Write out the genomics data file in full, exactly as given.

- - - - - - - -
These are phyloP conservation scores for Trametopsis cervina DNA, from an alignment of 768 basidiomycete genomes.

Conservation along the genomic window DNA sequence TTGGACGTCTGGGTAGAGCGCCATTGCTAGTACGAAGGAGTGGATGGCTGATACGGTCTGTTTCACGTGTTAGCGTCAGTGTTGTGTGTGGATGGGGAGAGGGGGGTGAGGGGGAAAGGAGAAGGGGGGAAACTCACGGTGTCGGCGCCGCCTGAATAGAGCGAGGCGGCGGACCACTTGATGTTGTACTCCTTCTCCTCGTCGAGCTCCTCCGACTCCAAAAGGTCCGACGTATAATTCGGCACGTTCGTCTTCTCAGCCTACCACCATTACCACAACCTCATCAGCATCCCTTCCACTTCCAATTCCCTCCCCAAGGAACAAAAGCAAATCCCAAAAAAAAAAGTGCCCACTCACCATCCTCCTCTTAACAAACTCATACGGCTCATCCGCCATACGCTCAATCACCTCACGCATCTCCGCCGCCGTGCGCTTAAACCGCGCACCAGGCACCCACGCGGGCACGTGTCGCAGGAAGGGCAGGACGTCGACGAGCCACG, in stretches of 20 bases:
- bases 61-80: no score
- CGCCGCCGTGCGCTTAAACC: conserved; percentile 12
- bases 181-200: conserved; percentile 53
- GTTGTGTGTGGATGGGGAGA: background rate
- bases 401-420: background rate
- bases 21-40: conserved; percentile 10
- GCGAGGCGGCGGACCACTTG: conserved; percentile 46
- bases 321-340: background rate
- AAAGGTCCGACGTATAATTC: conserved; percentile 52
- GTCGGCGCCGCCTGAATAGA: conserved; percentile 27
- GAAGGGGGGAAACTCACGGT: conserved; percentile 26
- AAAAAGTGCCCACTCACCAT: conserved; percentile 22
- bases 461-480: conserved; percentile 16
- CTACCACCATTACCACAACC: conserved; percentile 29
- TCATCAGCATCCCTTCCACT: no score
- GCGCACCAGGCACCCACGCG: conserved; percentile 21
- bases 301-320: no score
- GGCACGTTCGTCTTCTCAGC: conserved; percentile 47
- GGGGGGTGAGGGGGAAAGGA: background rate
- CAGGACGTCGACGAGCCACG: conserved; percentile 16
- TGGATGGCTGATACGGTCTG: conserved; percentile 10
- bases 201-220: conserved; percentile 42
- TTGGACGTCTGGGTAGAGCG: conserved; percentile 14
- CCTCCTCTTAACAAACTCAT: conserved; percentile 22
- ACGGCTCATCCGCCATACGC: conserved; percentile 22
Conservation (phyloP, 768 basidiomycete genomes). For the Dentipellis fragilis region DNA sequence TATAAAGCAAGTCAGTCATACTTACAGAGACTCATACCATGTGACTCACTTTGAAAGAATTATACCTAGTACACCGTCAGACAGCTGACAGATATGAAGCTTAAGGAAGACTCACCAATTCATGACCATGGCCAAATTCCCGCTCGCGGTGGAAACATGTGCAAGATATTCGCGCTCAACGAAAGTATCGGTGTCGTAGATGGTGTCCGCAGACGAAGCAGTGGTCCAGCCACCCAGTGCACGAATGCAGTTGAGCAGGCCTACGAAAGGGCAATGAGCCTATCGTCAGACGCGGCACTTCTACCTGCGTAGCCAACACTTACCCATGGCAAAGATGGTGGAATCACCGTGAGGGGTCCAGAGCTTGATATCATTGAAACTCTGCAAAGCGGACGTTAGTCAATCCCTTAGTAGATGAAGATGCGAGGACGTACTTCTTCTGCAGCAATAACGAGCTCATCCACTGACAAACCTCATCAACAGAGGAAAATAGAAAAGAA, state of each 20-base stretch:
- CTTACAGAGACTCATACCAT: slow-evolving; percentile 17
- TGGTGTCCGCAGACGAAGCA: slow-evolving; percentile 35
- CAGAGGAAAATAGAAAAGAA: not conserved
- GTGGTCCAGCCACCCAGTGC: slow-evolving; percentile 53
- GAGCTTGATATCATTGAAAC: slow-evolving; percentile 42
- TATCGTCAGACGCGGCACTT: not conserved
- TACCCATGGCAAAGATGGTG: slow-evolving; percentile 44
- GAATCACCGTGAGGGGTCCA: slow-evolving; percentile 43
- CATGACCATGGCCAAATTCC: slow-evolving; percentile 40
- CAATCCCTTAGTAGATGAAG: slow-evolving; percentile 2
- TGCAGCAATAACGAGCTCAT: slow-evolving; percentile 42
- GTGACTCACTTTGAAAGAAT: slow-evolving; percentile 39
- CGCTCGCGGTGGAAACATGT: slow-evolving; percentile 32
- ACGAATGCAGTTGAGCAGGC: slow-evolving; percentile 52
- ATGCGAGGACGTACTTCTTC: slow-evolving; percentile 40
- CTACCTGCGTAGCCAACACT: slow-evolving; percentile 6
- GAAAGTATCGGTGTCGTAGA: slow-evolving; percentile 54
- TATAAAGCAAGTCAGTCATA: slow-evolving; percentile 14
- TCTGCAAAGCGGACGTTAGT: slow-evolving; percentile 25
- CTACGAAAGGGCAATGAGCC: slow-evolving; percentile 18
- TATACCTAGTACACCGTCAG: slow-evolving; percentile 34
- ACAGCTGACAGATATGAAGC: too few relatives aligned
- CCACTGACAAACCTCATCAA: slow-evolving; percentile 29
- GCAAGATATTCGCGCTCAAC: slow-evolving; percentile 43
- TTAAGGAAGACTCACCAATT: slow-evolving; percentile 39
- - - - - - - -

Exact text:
These are phyloP conservation scores for Trametopsis cervina DNA, from an alignment of 768 basidiomycete genomes.

Conservation along the genomic window DNA sequence TTGGACGTCTGGGTAGAGCGCCATTGCTAGTACGAAGGAGTGGATGGCTGATACGGTCTGTTTCACGTGTTAGCGTCAGTGTTGTGTGTGGATGGGGAGAGGGGGGTGAGGGGGAAAGGAGAAGGGGGGAAACTCACGGTGTCGGCGCCGCCTGAATAGAGCGAGGCGGCGGACCACTTGATGTTGTACTCCTTCTCCTCGTCGAGCTCCTCCGACTCCAAAAGGTCCGACGTATAATTCGGCACGTTCGTCTTCTCAGCCTACCACCATTACCACAACCTCATCAGCATCCCTTCCACTTCCAATTCCCTCCCCAAGGAACAAAAGCAAATCCCAAAAAAAAAAGTGCCCACTCACCATCCTCCTCTTAACAAACTCATACGGCTCATCCGCCATACGCTCAATCACCTCACGCATCTCCGCCGCCGTGCGCTTAAACCGCGCACCAGGCACCCACGCGGGCACGTGTCGCAGGAAGGGCAGGACGTCGACGAGCCACG, in stretches of 20 bases:
- bases 61-80: no score
- CGCCGCCGTGCGCTTAAACC: conserved; percentile 12
- bases 181-200: conserved; percentile 53
- GTTGTGTGTGGATGGGGAGA: background rate
- bases 401-420: background rate
- bases 21-40: conserved; percentile 10
- GCGAGGCGGCGGACCACTTG: conserved; percentile 46
- bases 321-340: background rate
- AAAGGTCCGACGTATAATTC: conserved; percentile 52
- GTCGGCGCCGCCTGAATAGA: conserved; percentile 27
- GAAGGGGGGAAACTCACGGT: conserved; percentile 26
- AAAAAGTGCCCACTCACCAT: conserved; percentile 22
- bases 461-480: conserved; percentile 16
- CTACCACCATTACCACAACC: conserved; percentile 29
- TCATCAGCATCCCTTCCACT: no score
- GCGCACCAGGCACCCACGCG: conserved; percentile 21
- bases 301-320: no score
- GGCACGTTCGTCTTCTCAGC: conserved; percentile 47
- GGGGGGTGAGGGGGAAAGGA: background rate
- CAGGACGTCGACGAGCCACG: conserved; percentile 16
- TGGATGGCTGATACGGTCTG: conserved; percentile 10
- bases 201-220: conserved; percentile 42
- TTGGACGTCTGGGTAGAGCG: conserved; percentile 14
- CCTCCTCTTAACAAACTCAT: conserved; percentile 22
- ACGGCTCATCCGCCATACGC: conserved; percentile 22
Conservation (phyloP, 768 basidiomycete genomes). For the Dentipellis fragilis region DNA sequence TATAAAGCAAGTCAGTCATACTTACAGAGACTCATACCATGTGACTCACTTTGAAAGAATTATACCTAGTACACCGTCAGACAGCTGACAGATATGAAGCTTAAGGAAGACTCACCAATTCATGACCATGGCCAAATTCCCGCTCGCGGTGGAAACATGTGCAAGATATTCGCGCTCAACGAAAGTATCGGTGTCGTAGATGGTGTCCGCAGACGAAGCAGTGGTCCAGCCACCCAGTGCACGAATGCAGTTGAGCAGGCCTACGAAAGGGCAATGAGCCTATCGTCAGACGCGGCACTTCTACCTGCGTAGCCAACACTTACCCATGGCAAAGATGGTGGAATCACCGTGAGGGGTCCAGAGCTTGATATCATTGAAACTCTGCAAAGCGGACGTTAGTCAATCCCTTAGTAGATGAAGATGCGAGGACGTACTTCTTCTGCAGCAATAACGAGCTCATCCACTGACAAACCTCATCAACAGAGGAAAATAGAAAAGAA, state of each 20-base stretch:
- CTTACAGAGACTCATACCAT: slow-evolving; percentile 17
- TGGTGTCCGCAGACGAAGCA: slow-evolving; percentile 35
- CAGAGGAAAATAGAAAAGAA: not conserved
- GTGGTCCAGCCACCCAGTGC: slow-evolving; percentile 53
- GAGCTTGATATCATTGAAAC: slow-evolving; percentile 42
- TATCGTCAGACGCGGCACTT: not conserved
- TACCCATGGCAAAGATGGTG: slow-evolving; percentile 44
- GAATCACCGTGAGGGGTCCA: slow-evolving; percentile 43
- CATGACCATGGCCAAATTCC: slow-evolving; percentile 40
- CAATCCCTTAGTAGATGAAG: slow-evolving; percentile 2
- TGCAGCAATAACGAGCTCAT: slow-evolving; percentile 42
- GTGACTCACTTTGAAAGAAT: slow-evolving; percentile 39
- CGCTCGCGGTGGAAACATGT: slow-evolving; percentile 32
- ACGAATGCAGTTGAGCAGGC: slow-evolving; percentile 52
- ATGCGAGGACGTACTTCTTC: slow-evolving; percentile 40
- CTACCTGCGTAGCCAACACT: slow-evolving; percentile 6
- GAAAGTATCGGTGTCGTAGA: slow-evolving; percentile 54
- TATAAAGCAAGTCAGTCATA: slow-evolving; percentile 14
- TCTGCAAAGCGGACGTTAGT: slow-evolving; percentile 25
- CTACGAAAGGGCAATGAGCC: slow-evolving; percentile 18
- TATACCTAGTACACCGTCAG: slow-evolving; percentile 34
- ACAGCTGACAGATATGAAGC: too few relatives aligned
- CCACTGACAAACCTCATCAA: slow-evolving; percentile 29
- GCAAGATATTCGCGCTCAAC: slow-evolving; percentile 43
- TTAAGGAAGACTCACCAATT: slow-evolving; percentile 39